Using a clean pipette, 1 ml of pre-warmed RPM+HEPES is added to the cell mixture drop-by-drop over one minute, stirring after each drop. This step is repeated once with an additional 1 ml of prewarmed RPMI+HEPES solution. With a 10-ml pipette, 7 ml of prewarmed RPMI+HEPES is added drop-by-drop over 2 to 3 minutes. This mixture is then centrifuged for five minutes at 500 g. While the cells are in the centrifuge, the water baths are rewarmed to 37° C. and placed in the hood. Prewarmed complete DC media is placed in the beaker water bath. Then the supernatant from the mixture is discarded; the tube is placed in the beaker water bath. With a pipette, 10 ml of prewarmed complete DC media are forcefully discharged onto the cell pellet and placed in a T75 flask. This is incubated overnight in a humidified 37° C., 5% CO2 incubator.
The next day, the cells are analyzed on a FACS Caliber fluorescence activated cell sorter using the CELLQuest software (Becton/Dickenson), which will sort the fusion cells with both the green and red dye. These fusion cells, dendritomas, are then resuspended in 1 ml of NS (Normal Saline) and injected into the patient.
E. The Dendritoma Vaccine
The vaccine consists of at least 100,000 (or more) irradiated tumor cells fused to dendritic cells i.e. dendritomas. A minimum dose of 100,000 dendritomas is administered during each vaccination. These dendritomas are resuspended in 1 ml of normal saline (NS) and injected subcutaneously into an area of lymph nodes in the axilla or inguinal area of the patient. The injection site is rotated to avoid injection in the same lymph node bed on two consecutive administrations. After the initial vaccination, the patient is revaccinated every 6 weeks. The patient may receive a maximum of 6 vaccinations, depending on the total number of dendritomas obtained.
The BCG preparation is administered subcutaneously within 10 minutes of the administration after each dose of the dendritoma vaccine. The dosage of BCG (Mycobacterium bovis bacillus Calmette-Guerin) to be administered after the initial vaccination with the dendritoma vaccine is based upon the patient's reaction to the TB skin test administered prior to BCG administration. Depending on the patient's reaction to the TB skin test, the BCG composition consists of at least 20,000 units, preferably at least 250,000 units, and more preferably at least 1,000,000 units of BCG (see Table 1 above). The BCG therapy is administered subcutaneously within 10 minutes of the administration after each dose of the dendritoma vaccine.
Following administration of the second dendritoma vaccine, within 10 minutes of vaccination, the patient is administered a second BCG preparation. Preferably, the BCG preparation is administered at the same dosage as the first BCG preparation, unless the initial injection produced ulceration at the injection site. If ulceration occurs at the injection site after the initial administration, half the dose (50% of the BCG dose) of the initial vaccination is used.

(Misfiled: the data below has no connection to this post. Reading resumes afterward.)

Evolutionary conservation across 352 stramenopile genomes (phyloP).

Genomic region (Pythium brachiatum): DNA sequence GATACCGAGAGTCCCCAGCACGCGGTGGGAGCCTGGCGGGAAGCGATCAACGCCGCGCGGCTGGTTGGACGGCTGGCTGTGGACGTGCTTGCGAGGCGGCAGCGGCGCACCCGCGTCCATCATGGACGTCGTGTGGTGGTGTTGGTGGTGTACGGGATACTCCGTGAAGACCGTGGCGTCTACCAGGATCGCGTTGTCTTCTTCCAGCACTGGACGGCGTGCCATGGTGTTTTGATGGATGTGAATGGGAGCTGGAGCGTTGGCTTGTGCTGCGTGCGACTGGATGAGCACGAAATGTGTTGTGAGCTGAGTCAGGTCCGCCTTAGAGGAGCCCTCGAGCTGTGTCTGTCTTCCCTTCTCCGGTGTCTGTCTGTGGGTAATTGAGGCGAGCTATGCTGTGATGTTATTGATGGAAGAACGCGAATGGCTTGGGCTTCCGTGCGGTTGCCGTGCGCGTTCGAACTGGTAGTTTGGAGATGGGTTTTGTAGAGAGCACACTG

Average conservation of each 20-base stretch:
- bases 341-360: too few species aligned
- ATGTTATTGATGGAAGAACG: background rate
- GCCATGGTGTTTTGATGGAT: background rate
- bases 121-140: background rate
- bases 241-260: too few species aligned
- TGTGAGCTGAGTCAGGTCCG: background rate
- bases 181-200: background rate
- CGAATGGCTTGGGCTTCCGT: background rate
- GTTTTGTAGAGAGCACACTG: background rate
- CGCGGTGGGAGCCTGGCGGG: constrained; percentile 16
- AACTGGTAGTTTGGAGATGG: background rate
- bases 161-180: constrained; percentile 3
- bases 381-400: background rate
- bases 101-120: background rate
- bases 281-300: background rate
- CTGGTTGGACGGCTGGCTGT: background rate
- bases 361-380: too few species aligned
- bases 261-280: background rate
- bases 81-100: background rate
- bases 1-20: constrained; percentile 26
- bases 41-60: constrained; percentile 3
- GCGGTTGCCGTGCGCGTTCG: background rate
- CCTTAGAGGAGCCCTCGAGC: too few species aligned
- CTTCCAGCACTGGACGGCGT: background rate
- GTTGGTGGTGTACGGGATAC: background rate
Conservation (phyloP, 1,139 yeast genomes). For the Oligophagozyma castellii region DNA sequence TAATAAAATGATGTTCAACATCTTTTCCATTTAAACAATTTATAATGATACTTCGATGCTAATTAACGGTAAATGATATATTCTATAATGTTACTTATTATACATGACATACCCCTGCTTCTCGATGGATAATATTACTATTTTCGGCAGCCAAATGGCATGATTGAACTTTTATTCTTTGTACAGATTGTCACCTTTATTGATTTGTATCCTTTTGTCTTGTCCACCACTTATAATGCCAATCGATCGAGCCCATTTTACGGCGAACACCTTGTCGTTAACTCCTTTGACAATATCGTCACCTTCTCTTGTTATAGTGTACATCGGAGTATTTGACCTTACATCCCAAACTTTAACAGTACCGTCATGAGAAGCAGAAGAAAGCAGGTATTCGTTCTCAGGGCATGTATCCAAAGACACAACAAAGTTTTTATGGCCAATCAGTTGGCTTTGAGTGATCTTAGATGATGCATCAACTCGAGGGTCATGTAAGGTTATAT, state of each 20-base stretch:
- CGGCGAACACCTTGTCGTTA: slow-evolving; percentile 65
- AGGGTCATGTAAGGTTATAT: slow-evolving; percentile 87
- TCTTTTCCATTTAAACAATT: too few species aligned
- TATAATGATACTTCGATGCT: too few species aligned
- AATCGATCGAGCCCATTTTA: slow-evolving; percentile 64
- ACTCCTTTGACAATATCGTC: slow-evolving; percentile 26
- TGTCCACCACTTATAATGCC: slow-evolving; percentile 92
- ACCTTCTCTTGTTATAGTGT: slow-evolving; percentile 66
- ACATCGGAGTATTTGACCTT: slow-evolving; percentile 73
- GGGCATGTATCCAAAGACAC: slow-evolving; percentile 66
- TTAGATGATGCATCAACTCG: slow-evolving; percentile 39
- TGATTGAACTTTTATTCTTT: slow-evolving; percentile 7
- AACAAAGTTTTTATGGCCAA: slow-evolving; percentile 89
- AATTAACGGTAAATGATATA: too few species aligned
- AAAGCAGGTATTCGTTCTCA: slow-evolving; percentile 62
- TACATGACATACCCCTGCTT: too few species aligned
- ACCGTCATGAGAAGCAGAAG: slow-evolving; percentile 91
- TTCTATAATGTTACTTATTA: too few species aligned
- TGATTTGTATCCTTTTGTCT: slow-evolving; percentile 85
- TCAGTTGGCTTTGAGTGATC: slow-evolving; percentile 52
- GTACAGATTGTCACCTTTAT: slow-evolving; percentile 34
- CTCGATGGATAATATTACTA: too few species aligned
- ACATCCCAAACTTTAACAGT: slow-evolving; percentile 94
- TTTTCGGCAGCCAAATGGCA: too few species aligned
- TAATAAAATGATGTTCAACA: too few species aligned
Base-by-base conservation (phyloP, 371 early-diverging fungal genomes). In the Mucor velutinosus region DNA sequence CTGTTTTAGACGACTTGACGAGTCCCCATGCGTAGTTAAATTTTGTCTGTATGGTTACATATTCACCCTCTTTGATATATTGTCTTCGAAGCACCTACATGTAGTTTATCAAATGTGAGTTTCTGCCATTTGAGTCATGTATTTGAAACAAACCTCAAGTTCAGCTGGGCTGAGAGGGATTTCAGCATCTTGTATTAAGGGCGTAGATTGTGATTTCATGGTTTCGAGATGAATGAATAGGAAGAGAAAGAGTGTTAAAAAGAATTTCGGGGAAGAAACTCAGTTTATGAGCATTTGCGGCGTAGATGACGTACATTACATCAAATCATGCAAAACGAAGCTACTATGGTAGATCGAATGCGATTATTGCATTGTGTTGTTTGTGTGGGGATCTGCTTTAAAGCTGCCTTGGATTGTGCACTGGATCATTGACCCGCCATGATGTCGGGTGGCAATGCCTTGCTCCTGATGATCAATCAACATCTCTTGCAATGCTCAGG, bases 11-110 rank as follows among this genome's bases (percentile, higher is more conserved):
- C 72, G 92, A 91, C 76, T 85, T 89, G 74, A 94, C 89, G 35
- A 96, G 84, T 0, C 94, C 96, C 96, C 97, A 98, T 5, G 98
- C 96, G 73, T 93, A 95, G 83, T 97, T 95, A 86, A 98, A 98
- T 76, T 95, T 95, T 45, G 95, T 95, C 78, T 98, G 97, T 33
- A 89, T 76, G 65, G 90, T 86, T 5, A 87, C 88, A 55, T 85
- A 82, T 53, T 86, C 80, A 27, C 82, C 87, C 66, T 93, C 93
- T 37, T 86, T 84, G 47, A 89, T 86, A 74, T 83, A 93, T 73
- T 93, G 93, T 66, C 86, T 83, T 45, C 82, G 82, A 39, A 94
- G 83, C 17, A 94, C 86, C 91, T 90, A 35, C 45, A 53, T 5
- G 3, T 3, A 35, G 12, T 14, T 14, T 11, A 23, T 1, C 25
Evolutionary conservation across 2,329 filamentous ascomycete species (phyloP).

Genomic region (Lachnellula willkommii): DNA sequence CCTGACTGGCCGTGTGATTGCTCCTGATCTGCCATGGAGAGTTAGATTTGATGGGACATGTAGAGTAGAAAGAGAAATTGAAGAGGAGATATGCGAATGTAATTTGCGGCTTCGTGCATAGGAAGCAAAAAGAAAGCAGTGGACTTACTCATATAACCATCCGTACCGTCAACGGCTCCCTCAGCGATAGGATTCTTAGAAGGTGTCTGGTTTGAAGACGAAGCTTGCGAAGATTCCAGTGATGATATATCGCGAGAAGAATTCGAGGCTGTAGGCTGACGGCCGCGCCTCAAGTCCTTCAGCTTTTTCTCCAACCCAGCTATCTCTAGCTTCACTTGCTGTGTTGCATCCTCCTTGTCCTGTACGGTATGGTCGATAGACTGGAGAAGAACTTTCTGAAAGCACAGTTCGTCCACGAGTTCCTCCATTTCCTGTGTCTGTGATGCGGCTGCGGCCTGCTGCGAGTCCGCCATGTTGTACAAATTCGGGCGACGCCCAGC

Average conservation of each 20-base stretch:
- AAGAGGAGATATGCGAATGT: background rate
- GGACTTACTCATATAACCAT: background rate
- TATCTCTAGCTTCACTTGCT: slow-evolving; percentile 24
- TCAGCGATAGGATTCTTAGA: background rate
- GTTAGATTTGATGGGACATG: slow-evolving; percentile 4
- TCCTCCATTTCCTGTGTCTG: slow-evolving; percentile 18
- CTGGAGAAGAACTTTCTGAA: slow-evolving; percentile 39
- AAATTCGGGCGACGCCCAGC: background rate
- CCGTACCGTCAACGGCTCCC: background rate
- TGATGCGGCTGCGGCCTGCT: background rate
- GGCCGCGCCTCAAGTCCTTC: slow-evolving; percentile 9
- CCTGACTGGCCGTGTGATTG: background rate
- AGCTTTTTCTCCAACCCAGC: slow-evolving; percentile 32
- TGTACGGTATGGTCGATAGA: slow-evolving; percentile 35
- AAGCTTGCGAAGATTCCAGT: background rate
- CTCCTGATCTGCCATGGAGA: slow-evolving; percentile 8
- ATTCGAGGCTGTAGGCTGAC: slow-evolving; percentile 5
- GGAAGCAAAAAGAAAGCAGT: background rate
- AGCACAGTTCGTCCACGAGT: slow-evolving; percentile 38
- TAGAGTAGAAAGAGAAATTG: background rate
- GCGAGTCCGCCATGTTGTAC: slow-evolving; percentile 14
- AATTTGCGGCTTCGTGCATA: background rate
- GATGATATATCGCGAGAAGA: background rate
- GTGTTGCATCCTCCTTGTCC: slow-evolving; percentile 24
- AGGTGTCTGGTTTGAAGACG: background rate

Subsequent administration of BCG preparation is based on the patient's reaction to previous BCG administration. Preferably, the BCG preparation is administered at the same dosage as the first BCG preparation, unless the initial injection produced ulceration at the injection site. If ulceration occurs at the injection site after the dosage of BCG is reduced by 50%, then BCG is not administered and the dendritoma vaccine is administered alone on all subsequent injections.
Interleukin 2 (e.g., Aldesleukin) also may optionally be given in a low-dose regimen. When used, IL-2 is administered by subcutaneous injection in a dosage of 18 million units daily for 5 days beginning on the day of vaccination.
Patient 1 with metastatic stage IV neuroblastoma (staged according the International Neuroblastoma Staging System INSS) exhibited paraplegia secondary to tumor around the spinal cord. The primary tumor was suprarenal with erosion through the spinal column. The cancer was spread to distant sites, including the patient's bone marrow, liver and lumbar vertebrae. The tumor was not n-myc amplified. The patient had 7 cycles of chemotherapy and after completing therapy underwent surgery to remove the bulk tumor on the right suprarenal area. Bone marrow aspirate and biopsy showed persistent neuroblastoma. CT scans of chest, abdomen and pelvis showed persistent disease in the liver and lumbar vertebrae. The patient was not a candidate for bone marrow transplant because of persistent disease in the bone marrow.
Patient 1's tumor cells, after irradiation, were fused with their dendritic cells to produce a non-proliferative hybrid cell, also known as a dendritoma. The dendritomas were obtained and counted before administration and the patient was vaccinated with the dendritoma vaccine approximately every six weeks following the initial vaccination according to the following scheme:
TABLE-US-00004 Administration Time Line Dendritoma (Post initial treatment) Dose CFU of BCG administered Initial Treatment - 0 weeks 275,000 cells 1,000,000 Second Treatment - 6 weeks 275,000 cells 1,000,000 Third Treatment - 12 weeks 210,000 cells 1,000,000 Fourth Treatment - 18 weeks 200,000 cells 500,000 Fifth Treatment - 24 weeks 200.000 cells 0